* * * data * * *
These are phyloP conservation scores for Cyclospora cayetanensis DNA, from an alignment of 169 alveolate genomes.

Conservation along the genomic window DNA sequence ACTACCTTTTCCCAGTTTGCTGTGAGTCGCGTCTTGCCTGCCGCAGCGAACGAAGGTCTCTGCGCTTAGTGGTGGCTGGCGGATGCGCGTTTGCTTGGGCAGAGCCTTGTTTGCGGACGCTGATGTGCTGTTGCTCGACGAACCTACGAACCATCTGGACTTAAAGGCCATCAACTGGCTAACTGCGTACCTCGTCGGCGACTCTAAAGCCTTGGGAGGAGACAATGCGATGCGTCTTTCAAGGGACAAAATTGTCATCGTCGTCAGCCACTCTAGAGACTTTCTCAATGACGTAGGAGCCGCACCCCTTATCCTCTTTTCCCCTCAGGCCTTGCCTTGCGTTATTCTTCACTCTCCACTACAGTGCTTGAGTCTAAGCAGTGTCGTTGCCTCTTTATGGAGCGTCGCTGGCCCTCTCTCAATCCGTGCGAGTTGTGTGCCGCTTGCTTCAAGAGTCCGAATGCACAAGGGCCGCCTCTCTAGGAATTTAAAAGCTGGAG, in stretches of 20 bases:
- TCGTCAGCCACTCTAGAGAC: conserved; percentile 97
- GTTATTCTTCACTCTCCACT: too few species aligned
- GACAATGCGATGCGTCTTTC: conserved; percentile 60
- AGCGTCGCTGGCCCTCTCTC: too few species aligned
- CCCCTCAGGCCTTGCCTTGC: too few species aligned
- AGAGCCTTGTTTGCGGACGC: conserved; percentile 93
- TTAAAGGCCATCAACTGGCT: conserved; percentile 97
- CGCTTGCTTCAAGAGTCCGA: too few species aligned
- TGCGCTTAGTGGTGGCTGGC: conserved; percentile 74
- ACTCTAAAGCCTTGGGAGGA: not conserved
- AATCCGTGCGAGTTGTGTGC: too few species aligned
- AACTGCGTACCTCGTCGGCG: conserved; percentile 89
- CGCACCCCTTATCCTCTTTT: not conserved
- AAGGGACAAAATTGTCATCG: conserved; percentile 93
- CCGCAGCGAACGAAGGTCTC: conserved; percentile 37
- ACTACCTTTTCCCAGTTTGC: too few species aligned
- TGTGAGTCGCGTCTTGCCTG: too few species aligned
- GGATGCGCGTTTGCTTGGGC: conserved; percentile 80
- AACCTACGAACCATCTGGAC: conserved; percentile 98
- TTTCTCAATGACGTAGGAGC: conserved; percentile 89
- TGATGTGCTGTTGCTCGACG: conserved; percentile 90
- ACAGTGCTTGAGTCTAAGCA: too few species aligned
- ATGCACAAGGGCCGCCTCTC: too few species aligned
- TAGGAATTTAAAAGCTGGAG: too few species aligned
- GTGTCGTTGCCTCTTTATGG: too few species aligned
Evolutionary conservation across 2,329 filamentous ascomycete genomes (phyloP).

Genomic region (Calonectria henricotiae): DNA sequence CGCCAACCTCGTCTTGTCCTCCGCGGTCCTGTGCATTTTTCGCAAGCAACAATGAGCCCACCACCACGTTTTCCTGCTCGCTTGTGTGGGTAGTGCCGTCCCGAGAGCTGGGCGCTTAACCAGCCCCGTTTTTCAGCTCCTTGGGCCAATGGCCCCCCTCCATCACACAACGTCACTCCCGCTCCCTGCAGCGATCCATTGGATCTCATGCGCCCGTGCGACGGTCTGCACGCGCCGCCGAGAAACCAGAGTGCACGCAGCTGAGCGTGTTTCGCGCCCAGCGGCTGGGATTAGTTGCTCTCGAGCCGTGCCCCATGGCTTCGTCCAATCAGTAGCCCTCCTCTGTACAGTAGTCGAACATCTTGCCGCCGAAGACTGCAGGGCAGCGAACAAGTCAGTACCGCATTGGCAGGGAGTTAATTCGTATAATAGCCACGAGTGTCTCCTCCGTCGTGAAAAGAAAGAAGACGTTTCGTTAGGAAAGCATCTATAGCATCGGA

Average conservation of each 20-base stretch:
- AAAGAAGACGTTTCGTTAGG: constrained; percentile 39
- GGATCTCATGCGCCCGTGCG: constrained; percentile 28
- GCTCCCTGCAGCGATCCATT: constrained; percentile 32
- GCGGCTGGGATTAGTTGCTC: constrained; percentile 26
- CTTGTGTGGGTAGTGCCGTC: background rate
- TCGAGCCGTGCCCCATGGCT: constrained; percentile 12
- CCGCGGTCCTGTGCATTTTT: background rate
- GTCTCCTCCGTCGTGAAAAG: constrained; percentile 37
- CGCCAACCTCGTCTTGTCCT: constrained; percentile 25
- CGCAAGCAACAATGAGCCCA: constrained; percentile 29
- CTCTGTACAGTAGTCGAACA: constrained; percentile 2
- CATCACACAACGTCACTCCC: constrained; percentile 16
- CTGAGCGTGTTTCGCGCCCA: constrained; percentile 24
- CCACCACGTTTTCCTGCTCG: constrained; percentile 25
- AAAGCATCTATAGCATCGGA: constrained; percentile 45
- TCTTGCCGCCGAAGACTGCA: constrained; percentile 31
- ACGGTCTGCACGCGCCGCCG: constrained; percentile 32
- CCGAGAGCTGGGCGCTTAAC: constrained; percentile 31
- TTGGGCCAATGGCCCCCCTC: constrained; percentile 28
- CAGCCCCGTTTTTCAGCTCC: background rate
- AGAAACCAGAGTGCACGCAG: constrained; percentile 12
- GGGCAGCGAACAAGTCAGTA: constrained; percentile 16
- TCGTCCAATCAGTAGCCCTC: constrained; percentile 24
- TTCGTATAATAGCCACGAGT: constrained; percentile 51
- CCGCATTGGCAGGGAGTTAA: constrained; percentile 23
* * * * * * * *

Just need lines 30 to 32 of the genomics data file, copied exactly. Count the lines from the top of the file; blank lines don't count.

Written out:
Average conservation of each 20-base stretch:
- AAAGAAGACGTTTCGTTAGG: constrained; percentile 39
- GGATCTCATGCGCCCGTGCG: constrained; percentile 28